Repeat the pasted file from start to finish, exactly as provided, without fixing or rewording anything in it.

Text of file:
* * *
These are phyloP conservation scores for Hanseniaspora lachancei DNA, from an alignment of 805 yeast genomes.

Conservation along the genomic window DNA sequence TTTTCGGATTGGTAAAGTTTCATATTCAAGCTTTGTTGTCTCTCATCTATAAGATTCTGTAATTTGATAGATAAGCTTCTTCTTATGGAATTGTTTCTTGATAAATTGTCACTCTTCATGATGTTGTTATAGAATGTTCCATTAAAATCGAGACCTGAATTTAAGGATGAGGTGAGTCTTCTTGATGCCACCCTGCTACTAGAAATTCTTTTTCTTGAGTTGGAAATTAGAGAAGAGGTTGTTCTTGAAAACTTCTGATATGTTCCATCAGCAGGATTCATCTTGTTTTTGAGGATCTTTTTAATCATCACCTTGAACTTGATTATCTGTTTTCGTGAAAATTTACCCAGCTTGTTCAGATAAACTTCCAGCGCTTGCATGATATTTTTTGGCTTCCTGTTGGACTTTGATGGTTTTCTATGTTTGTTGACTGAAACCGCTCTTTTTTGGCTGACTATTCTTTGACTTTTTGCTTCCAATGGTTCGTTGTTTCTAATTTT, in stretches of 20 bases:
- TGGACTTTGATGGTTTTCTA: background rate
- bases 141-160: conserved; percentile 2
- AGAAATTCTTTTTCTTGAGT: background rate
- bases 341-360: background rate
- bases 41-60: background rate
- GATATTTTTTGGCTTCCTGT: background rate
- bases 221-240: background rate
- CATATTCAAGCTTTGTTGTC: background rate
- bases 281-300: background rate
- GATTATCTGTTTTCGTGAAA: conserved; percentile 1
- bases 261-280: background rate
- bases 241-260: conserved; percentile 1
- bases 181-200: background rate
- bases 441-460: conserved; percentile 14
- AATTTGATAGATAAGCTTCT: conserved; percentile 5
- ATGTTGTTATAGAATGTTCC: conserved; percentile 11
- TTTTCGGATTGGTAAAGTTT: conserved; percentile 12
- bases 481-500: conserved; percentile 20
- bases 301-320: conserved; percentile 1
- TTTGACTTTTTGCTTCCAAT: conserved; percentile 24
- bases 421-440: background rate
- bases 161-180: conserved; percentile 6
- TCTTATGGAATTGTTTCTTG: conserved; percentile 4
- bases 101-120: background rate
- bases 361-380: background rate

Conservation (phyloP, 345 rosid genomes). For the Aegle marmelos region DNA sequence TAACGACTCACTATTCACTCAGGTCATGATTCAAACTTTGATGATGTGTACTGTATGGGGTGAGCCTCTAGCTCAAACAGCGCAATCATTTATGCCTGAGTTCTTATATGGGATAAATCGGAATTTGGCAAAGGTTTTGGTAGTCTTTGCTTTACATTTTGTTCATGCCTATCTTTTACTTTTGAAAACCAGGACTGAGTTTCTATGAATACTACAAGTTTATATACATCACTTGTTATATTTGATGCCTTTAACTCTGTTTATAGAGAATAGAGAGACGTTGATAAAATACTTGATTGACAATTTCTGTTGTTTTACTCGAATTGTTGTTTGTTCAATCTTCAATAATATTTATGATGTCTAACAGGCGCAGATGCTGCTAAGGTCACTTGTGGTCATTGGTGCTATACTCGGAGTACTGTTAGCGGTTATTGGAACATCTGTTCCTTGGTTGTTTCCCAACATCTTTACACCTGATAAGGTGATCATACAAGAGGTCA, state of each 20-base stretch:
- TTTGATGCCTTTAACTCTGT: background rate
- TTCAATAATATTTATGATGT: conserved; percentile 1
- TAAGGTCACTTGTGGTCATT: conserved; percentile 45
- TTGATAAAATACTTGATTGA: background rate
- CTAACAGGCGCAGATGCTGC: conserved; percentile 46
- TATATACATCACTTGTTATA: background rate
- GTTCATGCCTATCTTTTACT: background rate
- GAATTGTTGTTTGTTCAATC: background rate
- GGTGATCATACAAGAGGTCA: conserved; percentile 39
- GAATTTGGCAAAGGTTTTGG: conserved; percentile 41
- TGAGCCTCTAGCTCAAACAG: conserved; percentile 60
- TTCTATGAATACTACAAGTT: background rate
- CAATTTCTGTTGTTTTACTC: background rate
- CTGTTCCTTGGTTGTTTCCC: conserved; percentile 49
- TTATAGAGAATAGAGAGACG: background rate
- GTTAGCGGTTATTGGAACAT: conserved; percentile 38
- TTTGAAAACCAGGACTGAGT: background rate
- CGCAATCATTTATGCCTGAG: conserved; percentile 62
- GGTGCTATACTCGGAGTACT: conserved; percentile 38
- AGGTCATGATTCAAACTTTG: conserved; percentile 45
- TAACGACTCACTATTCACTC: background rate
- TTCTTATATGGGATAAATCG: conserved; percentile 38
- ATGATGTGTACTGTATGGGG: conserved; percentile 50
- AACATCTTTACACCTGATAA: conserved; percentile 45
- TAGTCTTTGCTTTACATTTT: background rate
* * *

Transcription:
These are phyloP conservation scores for Hanseniaspora lachancei DNA, from an alignment of 805 yeast genomes.

Conservation along the genomic window DNA sequence TTTTCGGATTGGTAAAGTTTCATATTCAAGCTTTGTTGTCTCTCATCTATAAGATTCTGTAATTTGATAGATAAGCTTCTTCTTATGGAATTGTTTCTTGATAAATTGTCACTCTTCATGATGTTGTTATAGAATGTTCCATTAAAATCGAGACCTGAATTTAAGGATGAGGTGAGTCTTCTTGATGCCACCCTGCTACTAGAAATTCTTTTTCTTGAGTTGGAAATTAGAGAAGAGGTTGTTCTTGAAAACTTCTGATATGTTCCATCAGCAGGATTCATCTTGTTTTTGAGGATCTTTTTAATCATCACCTTGAACTTGATTATCTGTTTTCGTGAAAATTTACCCAGCTTGTTCAGATAAACTTCCAGCGCTTGCATGATATTTTTTGGCTTCCTGTTGGACTTTGATGGTTTTCTATGTTTGTTGACTGAAACCGCTCTTTTTTGGCTGACTATTCTTTGACTTTTTGCTTCCAATGGTTCGTTGTTTCTAATTTT, in stretches of 20 bases:
- TGGACTTTGATGGTTTTCTA: background rate
- bases 141-160: conserved; percentile 2
- AGAAATTCTTTTTCTTGAGT: background rate
- bases 341-360: background rate
- bases 41-60: background rate
- GATATTTTTTGGCTTCCTGT: background rate
- bases 221-240: background rate
- CATATTCAAGCTTTGTTGTC: background rate
- bases 281-300: background rate
- GATTATCTGTTTTCGTGAAA: conserved; percentile 1
- bases 261-280: background rate
- bases 241-260: conserved; percentile 1
- bases 181-200: background rate
- bases 441-460: conserved; percentile 14
- AATTTGATAGATAAGCTTCT: conserved; percentile 5
- ATGTTGTTATAGAATGTTCC: conserved; percentile 11
- TTTTCGGATTGGTAAAGTTT: conserved; percentile 12
- bases 481-500: conserved; percentile 20
- bases 301-320: conserved; percentile 1
- TTTGACTTTTTGCTTCCAAT: conserved; percentile 24
- bases 421-440: background rate
- bases 161-180: conserved; percentile 6
- TCTTATGGAATTGTTTCTTG: conserved; percentile 4
- bases 101-120: background rate
- bases 361-380: background rate

Conservation (phyloP, 345 rosid genomes). For the Aegle marmelos region DNA sequence TAACGACTCACTATTCACTCAGGTCATGATTCAAACTTTGATGATGTGTACTGTATGGGGTGAGCCTCTAGCTCAAACAGCGCAATCATTTATGCCTGAGTTCTTATATGGGATAAATCGGAATTTGGCAAAGGTTTTGGTAGTCTTTGCTTTACATTTTGTTCATGCCTATCTTTTACTTTTGAAAACCAGGACTGAGTTTCTATGAATACTACAAGTTTATATACATCACTTGTTATATTTGATGCCTTTAACTCTGTTTATAGAGAATAGAGAGACGTTGATAAAATACTTGATTGACAATTTCTGTTGTTTTACTCGAATTGTTGTTTGTTCAATCTTCAATAATATTTATGATGTCTAACAGGCGCAGATGCTGCTAAGGTCACTTGTGGTCATTGGTGCTATACTCGGAGTACTGTTAGCGGTTATTGGAACATCTGTTCCTTGGTTGTTTCCCAACATCTTTACACCTGATAAGGTGATCATACAAGAGGTCA, state of each 20-base stretch:
- TTTGATGCCTTTAACTCTGT: background rate
- TTCAATAATATTTATGATGT: conserved; percentile 1
- TAAGGTCACTTGTGGTCATT: conserved; percentile 45
- TTGATAAAATACTTGATTGA: background rate
- CTAACAGGCGCAGATGCTGC: conserved; percentile 46
- TATATACATCACTTGTTATA: background rate
- GTTCATGCCTATCTTTTACT: background rate
- GAATTGTTGTTTGTTCAATC: background rate
- GGTGATCATACAAGAGGTCA: conserved; percentile 39
- GAATTTGGCAAAGGTTTTGG: conserved; percentile 41
- TGAGCCTCTAGCTCAAACAG: conserved; percentile 60
- TTCTATGAATACTACAAGTT: background rate
- CAATTTCTGTTGTTTTACTC: background rate
- CTGTTCCTTGGTTGTTTCCC: conserved; percentile 49
- TTATAGAGAATAGAGAGACG: background rate
- GTTAGCGGTTATTGGAACAT: conserved; percentile 38
- TTTGAAAACCAGGACTGAGT: background rate
- CGCAATCATTTATGCCTGAG: conserved; percentile 62
- GGTGCTATACTCGGAGTACT: conserved; percentile 38
- AGGTCATGATTCAAACTTTG: conserved; percentile 45
- TAACGACTCACTATTCACTC: background rate
- TTCTTATATGGGATAAATCG: conserved; percentile 38
- ATGATGTGTACTGTATGGGG: conserved; percentile 50
- AACATCTTTACACCTGATAA: conserved; percentile 45
- TAGTCTTTGCTTTACATTTT: background rate